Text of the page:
Babies born near fracking sites face low birth weight, new study finds

Source: 
Think Progress
Mark Hand

"Babies born to mothers living within two-thirds of a mile from a fracking well site see a 25 percent increase in the probability of significantly low birth weight, a condition linked to other health problems later in life, according to a new study. The research adds to a growing body of scientific work that links the controversial extraction process with adverse effects on the environment and people.

Based on an analysis of more than 1.1 million births in Pennsylvania between 2004 and 2013, the researchers found that babies born to mothers who lived within 1 kilometer, or 0.64 miles, of a fracking well weighed, on average, 1.38 ounces less than babies born to women whose pregnancies occurred 3 kilometers or more from a fracking site.

Low birth weight is a risk factor for numerous negative outcomes, including infant mortality, attention deficit hyperactivity disorder, asthma, lower test scores, lower schooling attainment, lower earnings, and higher rates of social welfare program participation, the researchers noted.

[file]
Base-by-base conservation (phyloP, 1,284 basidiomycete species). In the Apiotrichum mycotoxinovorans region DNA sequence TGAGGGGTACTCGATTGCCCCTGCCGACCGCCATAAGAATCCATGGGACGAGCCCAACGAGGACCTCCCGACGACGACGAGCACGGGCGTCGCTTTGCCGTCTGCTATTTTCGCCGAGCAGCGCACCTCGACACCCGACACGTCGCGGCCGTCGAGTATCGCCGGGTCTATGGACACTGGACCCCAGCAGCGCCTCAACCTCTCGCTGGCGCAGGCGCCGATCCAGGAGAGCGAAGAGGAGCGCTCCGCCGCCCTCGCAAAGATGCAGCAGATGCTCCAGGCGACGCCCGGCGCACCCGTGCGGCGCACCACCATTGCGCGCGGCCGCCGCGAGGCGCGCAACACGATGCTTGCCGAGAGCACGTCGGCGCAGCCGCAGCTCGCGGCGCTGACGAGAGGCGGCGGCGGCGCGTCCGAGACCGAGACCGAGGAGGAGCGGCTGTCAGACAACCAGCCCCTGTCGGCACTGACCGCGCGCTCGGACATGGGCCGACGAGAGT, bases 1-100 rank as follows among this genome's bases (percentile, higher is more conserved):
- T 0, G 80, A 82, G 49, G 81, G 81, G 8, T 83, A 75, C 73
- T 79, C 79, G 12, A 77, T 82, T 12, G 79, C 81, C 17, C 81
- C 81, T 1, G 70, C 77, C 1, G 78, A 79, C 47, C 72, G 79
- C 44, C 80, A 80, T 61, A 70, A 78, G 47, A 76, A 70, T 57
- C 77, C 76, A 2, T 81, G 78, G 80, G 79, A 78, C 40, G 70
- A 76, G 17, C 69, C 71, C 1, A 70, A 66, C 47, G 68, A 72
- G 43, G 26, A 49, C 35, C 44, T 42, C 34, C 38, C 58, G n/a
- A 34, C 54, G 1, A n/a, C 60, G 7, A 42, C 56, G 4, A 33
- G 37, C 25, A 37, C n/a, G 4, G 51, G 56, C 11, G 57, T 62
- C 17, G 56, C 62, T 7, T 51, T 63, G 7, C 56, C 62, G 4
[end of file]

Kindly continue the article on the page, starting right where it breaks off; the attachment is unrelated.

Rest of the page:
The Princeton University, University of Chicago, and University of California-Los Angeles researchers found little evidence of health effects at distances beyond 3 kilometers, suggesting that health impacts of fracking are highly local. The study, “Hydraulic Fracturing and Infant Health: New Evidence from Pennsylvania,” was published Wednesday in the journal Science Advances.

“Given the growing evidence that pollution affects babies in utero, it should not be surprising that fracking, which is a heavy industrial activity, has negative effects on infants,” co-author Janet Currie, the Henry Putnam Professor of Economics and Public Affairs at Princeton University, said in a statement.

Energy In Depth, an industry advocacy group started by the Independent Petroleum Association of America in 2009, said it views the study as flawed. Researchers found birth weight anomalies that they link to fracking but then admit the sampled population would be expected to have similar effects even without fracking, the industry group said in a blog post published Wednesday.

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